“Afghan civilians have been killed going about their daily lives - travelling on a bus, praying in a mosque, simply walking past a building that was targeted. The people of Afghanistan, year after year, continue to live in insecurity and fear, while those responsible for ending lives and blighting lives escape punishment,” said UN High Commissioner for Human Rights Zeid Ra’ad Al Hussein.

“Such attacks are prohibited under international humanitarian law and are likely, in most cases, to constitute war crimes. The perpetrators must be identified and held accountable,” he said.

The report attributes 1,000 civilian casualties (399 deaths and 601 injured) and the abduction of 119 civilians to Daesh / ISIL-KP. “The group mainly targeted civilians in 2017 but also conducted indiscriminate and disproportionate attacks against security forces in civilian areas,” the report states. UNAMA recorded 160 deaths and 252 injuries to civilians during six attacks targeting places of worship, religious leaders, and worshippers claimed by Daesh / ISIL-KP in 2017. 

The report observes that the number of airstrikes conducted by international military forces and Afghan air forces increased significantly. UNAMA documented 631 civilian casualties (295 deaths and 336 injured) from aerial operations conducted by pro-government forces, a seven per cent increase from 2016, and the highest number from airstrikes in a single year since 2009. Aerial operations accounted for six per cent of all civilian casualties in Afghanistan in 2017.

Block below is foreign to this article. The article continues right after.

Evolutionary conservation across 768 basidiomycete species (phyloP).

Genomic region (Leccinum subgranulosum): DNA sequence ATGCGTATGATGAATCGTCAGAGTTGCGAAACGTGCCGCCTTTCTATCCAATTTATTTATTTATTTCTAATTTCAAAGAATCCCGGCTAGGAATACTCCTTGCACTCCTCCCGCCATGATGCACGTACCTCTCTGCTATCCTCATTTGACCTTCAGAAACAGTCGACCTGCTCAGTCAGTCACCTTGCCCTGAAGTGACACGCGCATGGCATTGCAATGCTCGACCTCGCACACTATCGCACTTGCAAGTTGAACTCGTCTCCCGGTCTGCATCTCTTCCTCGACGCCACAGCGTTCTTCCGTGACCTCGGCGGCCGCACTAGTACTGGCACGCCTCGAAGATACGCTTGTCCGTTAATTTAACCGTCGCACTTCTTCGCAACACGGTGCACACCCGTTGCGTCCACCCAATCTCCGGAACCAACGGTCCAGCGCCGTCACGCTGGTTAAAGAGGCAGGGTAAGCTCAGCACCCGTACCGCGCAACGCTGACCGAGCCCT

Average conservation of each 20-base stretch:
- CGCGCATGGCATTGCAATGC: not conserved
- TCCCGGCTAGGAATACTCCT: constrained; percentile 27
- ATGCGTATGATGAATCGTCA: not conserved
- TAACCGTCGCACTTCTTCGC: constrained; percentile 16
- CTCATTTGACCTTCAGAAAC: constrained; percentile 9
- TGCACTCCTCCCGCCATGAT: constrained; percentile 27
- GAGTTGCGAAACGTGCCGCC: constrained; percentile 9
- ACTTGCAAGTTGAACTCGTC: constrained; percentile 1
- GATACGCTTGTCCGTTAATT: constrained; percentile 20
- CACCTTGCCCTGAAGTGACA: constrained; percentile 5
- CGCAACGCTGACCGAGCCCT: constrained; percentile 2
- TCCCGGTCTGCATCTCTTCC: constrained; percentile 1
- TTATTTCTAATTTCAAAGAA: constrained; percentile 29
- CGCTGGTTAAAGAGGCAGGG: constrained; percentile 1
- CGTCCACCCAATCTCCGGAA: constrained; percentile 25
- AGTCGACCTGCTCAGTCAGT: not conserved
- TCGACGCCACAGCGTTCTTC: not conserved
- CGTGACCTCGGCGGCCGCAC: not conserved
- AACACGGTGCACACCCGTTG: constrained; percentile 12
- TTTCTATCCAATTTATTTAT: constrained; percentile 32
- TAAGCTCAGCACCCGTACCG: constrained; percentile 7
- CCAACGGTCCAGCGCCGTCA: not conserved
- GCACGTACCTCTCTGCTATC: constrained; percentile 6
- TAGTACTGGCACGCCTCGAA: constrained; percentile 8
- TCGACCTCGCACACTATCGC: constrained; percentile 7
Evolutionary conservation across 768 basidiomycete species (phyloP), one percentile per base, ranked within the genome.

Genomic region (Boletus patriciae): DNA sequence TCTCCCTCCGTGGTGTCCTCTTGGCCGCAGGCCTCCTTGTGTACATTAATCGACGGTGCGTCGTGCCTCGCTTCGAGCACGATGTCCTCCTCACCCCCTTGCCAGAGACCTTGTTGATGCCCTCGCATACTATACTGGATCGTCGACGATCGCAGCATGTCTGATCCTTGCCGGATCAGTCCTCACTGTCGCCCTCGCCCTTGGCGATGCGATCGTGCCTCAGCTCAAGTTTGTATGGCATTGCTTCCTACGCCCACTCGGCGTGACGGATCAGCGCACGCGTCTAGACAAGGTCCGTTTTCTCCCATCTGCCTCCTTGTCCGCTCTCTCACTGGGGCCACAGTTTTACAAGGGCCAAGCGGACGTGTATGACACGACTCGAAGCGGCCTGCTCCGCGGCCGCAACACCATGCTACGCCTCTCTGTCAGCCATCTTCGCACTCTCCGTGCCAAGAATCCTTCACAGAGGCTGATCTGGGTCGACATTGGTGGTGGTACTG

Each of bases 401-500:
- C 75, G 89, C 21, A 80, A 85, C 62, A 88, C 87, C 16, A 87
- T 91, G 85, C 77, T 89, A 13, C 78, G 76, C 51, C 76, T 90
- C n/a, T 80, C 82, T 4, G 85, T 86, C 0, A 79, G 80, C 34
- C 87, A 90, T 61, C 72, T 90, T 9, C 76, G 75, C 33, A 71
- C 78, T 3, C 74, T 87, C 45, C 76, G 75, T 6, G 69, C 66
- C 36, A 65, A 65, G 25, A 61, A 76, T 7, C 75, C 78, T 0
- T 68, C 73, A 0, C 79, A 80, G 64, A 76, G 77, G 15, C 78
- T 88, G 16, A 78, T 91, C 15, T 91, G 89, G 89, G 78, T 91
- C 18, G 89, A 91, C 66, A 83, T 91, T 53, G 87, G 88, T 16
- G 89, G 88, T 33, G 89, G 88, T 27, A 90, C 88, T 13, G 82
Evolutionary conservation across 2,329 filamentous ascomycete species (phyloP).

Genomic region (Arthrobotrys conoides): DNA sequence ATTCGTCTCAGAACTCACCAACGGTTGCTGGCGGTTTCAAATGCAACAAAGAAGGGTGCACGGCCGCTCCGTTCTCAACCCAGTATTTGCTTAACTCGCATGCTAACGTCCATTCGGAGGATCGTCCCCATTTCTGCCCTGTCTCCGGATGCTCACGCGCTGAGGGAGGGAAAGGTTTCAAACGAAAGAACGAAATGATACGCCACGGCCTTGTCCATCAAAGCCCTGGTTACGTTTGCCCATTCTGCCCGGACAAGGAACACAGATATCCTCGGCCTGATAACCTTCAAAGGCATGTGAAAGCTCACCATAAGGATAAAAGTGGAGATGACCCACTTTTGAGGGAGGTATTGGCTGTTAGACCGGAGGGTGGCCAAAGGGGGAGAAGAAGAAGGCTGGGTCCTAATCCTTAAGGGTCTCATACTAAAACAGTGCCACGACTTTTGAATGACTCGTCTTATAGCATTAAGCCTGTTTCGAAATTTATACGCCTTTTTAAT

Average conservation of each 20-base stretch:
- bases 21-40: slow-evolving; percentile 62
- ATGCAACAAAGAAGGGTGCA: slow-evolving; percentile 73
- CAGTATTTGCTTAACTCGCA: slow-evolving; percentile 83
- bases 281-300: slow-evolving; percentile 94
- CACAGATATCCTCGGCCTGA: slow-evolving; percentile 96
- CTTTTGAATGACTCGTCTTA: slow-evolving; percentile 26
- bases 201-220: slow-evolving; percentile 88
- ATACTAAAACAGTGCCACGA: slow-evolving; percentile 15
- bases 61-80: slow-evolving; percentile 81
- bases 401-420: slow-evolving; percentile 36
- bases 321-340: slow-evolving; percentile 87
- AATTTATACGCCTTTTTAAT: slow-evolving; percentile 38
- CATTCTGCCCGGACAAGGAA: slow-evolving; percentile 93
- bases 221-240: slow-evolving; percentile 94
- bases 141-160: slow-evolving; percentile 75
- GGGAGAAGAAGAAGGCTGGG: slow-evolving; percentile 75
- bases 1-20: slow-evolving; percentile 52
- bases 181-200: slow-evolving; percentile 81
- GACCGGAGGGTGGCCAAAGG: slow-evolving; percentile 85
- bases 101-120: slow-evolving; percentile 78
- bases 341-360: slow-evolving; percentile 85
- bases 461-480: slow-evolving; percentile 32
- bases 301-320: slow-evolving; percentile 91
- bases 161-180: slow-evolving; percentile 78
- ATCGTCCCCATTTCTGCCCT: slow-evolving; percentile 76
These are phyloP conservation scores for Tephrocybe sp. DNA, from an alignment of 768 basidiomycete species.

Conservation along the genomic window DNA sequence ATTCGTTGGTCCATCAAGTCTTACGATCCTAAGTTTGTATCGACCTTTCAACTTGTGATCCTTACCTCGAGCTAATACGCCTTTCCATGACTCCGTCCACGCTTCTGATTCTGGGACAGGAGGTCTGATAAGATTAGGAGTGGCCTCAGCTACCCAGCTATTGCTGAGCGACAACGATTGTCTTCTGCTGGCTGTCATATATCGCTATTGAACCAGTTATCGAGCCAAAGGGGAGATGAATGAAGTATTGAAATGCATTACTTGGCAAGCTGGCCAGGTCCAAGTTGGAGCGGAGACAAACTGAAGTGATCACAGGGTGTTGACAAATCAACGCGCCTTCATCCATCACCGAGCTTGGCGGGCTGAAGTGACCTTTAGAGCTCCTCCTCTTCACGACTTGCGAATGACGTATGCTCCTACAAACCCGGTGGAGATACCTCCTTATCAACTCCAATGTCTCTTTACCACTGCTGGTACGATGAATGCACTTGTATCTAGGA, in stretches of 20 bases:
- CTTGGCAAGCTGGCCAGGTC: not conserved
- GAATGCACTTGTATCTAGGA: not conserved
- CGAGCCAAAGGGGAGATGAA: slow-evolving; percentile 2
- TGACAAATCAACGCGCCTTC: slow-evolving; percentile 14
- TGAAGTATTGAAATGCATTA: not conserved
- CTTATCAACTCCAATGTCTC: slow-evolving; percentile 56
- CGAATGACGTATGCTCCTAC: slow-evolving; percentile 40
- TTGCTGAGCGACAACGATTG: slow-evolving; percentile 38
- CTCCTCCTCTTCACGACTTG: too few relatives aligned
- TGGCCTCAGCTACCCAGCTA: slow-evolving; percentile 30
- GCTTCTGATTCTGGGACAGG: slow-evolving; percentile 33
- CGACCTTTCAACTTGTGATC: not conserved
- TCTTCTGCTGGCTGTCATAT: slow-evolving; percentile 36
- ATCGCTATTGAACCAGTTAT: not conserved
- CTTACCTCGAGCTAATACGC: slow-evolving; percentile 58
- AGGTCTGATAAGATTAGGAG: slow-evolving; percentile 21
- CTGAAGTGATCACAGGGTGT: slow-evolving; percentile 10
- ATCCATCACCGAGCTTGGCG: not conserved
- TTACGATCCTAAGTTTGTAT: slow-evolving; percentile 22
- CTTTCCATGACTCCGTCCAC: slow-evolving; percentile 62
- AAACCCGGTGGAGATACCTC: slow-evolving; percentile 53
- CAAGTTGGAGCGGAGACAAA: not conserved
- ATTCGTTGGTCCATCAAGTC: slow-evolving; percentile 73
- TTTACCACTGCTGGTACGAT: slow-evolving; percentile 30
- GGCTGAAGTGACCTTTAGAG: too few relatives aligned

The report commends actions taken by the Government of Afghanistan and Pro-Government security forces in 2017 to protect communities from harm, highlighting the 23 per cent reduction in civilian casualties attributed to pro-government forces.

Other protection measures adopted by the Government included a national policy to prevent civilian casualties and ratification of the 1980 Convention on Certain Conventional Weapon instruments, which under Protocol V directs clearance of explosive remnants of war.  

The report stresses the importance of implementing Protocol V, noting that in 2017, UNAMA documented 164 deaths and 475 injured as a result of explosive remnants of war. Eighty-one per cent of the victims were children and many of those who survived lost limbs or eyes, and suffered other serious injuries and psychological trauma, limiting their prospects for a normal life.

Among its recommendations, the report urges parties to the conflict to take all feasible precautions to protect civilians and civilian installations. It calls on anti-government elements to cease the deliberate targeting of civilians and civilian objects and the indiscriminate and disproportionate use of all IEDs. 

ENDS

Read the full report: http://www.ohchr.org/Documents/Countries/AF/ProtectionCiviliansAnnualReport2017.pdf

For more information and media requests, please contact Rupert Colville (+41 22 917 97 67 / rcolville@ohchr.org), or Liz Throssell (+41 22 917 94 66 / ethrossell@ohchr.org) or Ravina Shamdasani (+41 22 917 91 69 / rshamdasani@ohchr.org)